Could, or should, he do rehab at a skilled nursing facility for even another month? Until he can be home alone? Sure, most people don't want to be away from home, but when accidents happen resulting in bad injury, sometimes you just have to.

Does your state pay for family members to care for relatives at home. Some do. Contact your local public health nurses, they often know what's available.

Does your husband qualify for home health services? Is there any insurance for that? Wise and creative scheduling can reduce the time a person is alone. Sometimes it is enough to make short periods of alone time doable?
Thank you. I will do more checking on those things.

I checked on adult care a few years ago. One place was something like everyday 10 AM to 2:00 PM (plus you had a pay a hefty fee for the transportation) and I usually leave for work at 6:45 AM and return between 4 and 6 PM (depends on my extra jobs). Another place was only afternoons and you provided your own transportation. and a third place was two days a week 11 AM to 3 PM and, again, you provided your own transportation. There were also numerous senior meal programs but they were only for 1 to 1 1/2 hours mid day and you had to pay for your meals (reduced cost and provide your own transportation). Those were all great ways to give caregivers a break but not enough to allow a caregiver to work.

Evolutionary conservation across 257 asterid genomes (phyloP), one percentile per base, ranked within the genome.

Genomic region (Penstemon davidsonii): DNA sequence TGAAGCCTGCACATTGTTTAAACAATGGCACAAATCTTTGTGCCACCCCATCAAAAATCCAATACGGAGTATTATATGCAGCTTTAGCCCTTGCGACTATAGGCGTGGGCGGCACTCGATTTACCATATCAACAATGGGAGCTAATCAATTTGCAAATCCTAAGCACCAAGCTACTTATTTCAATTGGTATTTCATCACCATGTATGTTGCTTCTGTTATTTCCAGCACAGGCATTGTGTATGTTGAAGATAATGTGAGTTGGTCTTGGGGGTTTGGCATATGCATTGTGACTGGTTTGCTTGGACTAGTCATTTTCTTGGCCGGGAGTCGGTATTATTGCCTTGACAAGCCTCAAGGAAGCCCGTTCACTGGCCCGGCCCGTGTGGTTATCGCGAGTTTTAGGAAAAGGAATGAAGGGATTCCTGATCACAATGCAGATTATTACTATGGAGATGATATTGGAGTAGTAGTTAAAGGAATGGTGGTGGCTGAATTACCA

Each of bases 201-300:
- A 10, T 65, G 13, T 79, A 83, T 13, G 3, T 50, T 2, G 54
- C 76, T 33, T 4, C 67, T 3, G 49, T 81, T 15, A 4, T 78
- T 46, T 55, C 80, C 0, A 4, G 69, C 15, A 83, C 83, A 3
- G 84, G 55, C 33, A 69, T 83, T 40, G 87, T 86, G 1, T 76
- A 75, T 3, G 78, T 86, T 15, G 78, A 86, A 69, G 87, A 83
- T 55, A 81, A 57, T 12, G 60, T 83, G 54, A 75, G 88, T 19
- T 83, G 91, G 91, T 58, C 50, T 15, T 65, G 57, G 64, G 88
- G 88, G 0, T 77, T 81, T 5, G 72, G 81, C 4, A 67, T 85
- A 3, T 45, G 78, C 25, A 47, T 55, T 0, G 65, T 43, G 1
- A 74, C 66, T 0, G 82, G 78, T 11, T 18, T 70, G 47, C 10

When I checked a few years ago my state did not pay for family members to care for relatives, but I can check again.

Nope, no insurance for home health care.

A few years ago I checked on Medicaid and it appeared that my husband's social security disability was $100 over the guidelines, which I interpreted to mean that he would never qualify for it. (but I may have been wrong).

This stuff is so confusing.

Last edited by germaine2626; 09-12-2015 at 07:58 AM..
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Old 09-12-2015, 08:16 AM
 
6,992 posts, read 6,629,325 times
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I would talk to your employer and see if you can work extra now in order to take off time when your husband is discharged.

It'll be much easier to schedule a sitter if you can also set up the work schedule for four weeks in advance.

It doesn't sound like he's under Medicare. They would send a home health agency after discharge from rehab.

The doctor probably wants him to be in a hospital program in the event there are complications with the brain injury.

Most skilled nursing facilities don't have a specialized therapy department for strokes, Parkinson's, and brain injury.